At the end of the process, the most probable root cause is reported to the developer. If the developer disagrees, they can provide their assessment of the likelihood the operands in the reported statement are faulty. This then becomes a new observation and we can run inference again.
Section 5 in the paper contains detailed information on the constraint generation process. For variables there are three encoding rules, covering the forward causality of a statement (e.g. the likelihood of the lhs of an assignment being correct given the rhs), the backward causality (e.g. the likelihood of the rhs of an assignment being correct given the lhs), and causality for control predicates (the likelihood of the correct branch being taken). The computation rules propagate probability differently depending on the type of statement involved (e.g., assignment, mod, attribute read, read of a collection element, equivalence,…).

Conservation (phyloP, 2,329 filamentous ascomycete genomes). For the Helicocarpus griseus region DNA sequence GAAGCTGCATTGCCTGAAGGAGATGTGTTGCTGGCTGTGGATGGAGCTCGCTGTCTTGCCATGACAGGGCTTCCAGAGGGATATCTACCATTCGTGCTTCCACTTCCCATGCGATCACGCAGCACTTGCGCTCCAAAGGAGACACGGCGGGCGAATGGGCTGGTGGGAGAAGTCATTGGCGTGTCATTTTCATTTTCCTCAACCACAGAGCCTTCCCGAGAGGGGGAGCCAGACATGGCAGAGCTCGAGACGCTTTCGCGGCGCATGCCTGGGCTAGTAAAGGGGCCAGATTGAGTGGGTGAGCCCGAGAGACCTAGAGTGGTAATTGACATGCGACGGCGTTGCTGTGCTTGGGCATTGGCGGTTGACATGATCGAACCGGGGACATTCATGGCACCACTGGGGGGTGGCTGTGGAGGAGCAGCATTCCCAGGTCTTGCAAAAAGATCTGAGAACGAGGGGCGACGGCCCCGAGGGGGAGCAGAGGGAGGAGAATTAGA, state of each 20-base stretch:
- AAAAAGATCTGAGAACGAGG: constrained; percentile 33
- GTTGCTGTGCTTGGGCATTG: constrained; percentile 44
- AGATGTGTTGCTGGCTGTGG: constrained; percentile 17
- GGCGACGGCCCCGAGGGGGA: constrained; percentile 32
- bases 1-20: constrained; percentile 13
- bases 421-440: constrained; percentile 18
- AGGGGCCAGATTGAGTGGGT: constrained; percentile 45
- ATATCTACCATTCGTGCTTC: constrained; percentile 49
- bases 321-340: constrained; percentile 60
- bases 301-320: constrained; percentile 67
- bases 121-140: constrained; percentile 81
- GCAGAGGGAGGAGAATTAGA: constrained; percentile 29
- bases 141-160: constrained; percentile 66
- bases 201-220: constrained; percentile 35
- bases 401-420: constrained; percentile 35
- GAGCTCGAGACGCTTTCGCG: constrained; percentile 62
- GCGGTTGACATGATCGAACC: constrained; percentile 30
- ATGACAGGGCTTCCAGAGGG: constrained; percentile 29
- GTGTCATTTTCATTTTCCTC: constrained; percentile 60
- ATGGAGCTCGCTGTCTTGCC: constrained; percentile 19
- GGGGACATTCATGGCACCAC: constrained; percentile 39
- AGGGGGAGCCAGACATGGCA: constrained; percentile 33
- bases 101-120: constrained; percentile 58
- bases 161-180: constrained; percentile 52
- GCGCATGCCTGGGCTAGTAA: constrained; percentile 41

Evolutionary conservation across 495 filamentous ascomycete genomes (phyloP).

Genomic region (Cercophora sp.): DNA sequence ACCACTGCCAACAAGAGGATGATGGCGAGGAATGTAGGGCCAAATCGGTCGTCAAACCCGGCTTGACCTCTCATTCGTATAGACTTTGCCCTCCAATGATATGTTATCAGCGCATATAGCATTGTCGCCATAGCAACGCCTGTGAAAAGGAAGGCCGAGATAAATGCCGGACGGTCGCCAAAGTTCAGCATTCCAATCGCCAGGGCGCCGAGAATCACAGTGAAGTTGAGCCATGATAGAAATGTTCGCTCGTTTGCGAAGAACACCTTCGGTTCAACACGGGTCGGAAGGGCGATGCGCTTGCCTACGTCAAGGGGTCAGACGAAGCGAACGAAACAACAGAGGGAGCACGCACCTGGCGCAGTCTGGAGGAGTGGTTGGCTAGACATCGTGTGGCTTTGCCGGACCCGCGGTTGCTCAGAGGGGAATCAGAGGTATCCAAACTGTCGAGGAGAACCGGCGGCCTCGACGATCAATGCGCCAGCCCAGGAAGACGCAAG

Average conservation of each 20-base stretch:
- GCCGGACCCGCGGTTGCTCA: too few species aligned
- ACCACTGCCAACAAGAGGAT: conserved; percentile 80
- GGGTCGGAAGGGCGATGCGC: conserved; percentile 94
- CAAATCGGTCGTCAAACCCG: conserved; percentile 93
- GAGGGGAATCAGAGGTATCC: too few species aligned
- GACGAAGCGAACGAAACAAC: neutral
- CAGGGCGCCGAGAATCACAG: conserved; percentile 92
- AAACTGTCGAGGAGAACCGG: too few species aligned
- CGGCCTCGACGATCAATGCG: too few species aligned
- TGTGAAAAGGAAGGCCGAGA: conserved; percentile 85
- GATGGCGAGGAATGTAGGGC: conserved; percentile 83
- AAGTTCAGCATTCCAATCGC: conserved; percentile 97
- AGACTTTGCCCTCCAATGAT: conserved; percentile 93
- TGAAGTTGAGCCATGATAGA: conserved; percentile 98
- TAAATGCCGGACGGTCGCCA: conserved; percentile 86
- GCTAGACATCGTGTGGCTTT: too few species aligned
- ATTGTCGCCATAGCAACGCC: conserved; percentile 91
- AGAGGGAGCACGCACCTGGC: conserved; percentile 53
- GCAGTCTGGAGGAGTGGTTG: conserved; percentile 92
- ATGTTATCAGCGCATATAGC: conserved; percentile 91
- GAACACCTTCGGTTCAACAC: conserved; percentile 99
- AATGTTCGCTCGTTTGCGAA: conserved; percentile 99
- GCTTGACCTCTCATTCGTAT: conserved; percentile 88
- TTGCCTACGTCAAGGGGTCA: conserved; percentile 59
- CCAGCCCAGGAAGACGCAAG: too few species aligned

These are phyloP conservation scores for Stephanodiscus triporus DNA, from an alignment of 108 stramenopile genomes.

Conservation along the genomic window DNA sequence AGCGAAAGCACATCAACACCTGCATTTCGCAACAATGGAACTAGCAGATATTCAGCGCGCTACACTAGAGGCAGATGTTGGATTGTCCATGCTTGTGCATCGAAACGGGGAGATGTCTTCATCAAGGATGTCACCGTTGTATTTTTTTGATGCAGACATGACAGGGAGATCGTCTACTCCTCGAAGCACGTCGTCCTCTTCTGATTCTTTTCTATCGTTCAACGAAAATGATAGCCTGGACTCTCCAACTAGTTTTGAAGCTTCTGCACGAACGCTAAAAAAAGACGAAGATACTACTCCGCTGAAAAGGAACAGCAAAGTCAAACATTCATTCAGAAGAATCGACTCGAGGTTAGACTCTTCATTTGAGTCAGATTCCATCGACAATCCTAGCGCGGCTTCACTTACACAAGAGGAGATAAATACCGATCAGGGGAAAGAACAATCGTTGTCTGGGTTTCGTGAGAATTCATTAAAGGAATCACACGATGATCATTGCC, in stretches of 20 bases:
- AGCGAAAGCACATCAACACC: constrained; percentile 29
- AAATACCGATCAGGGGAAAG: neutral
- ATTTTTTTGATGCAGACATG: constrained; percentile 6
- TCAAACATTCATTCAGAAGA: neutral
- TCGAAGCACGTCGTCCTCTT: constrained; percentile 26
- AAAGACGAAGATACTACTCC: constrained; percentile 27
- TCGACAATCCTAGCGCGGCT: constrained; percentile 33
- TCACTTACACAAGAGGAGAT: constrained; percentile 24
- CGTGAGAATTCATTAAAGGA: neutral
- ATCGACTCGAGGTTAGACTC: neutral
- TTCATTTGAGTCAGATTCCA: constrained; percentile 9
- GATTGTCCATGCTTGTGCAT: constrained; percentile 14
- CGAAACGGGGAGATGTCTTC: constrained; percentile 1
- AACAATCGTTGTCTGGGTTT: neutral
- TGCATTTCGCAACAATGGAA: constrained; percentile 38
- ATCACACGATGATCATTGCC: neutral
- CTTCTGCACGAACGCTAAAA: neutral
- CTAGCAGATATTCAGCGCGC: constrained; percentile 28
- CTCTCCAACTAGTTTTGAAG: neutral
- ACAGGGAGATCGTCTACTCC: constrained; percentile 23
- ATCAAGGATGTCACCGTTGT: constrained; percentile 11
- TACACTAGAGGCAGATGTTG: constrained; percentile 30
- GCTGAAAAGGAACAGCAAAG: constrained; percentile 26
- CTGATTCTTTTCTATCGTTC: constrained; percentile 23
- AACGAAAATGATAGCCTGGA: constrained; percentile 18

Three different kinds of constraints are generated for statement instances:
- value-to-value statement constraints model the causality between variable probabilities and statement instance probabilities
- program structure constraints modelling hints from program structure, and
- naming convention constraints modelling hints from names.
PI Debugger is applied to a set of real world bugs taken from some of the largest Python projects on GitHub. The monster table below summarises the results. The ‘PD’ column reports the number of interactions, including the final root cause step. (The ‘FD’ column is the number of steps taken by the Microbat debugging tool). PI Debugger completes inferences in around a second for most cases.
Four bugs are further selected for a user study:
16 students are randomly partitioned into two groups and asked to find the root cause of the bugs, one group using PI Debugger, and the other using pdb. On average, the PI Debugger group were 34% faster.
The results show that our technique can identify root causes of a set of real-world bugs in a few steps, much faster than a recent proposal that does not encode human intelligence. It also substantially improves human productivity.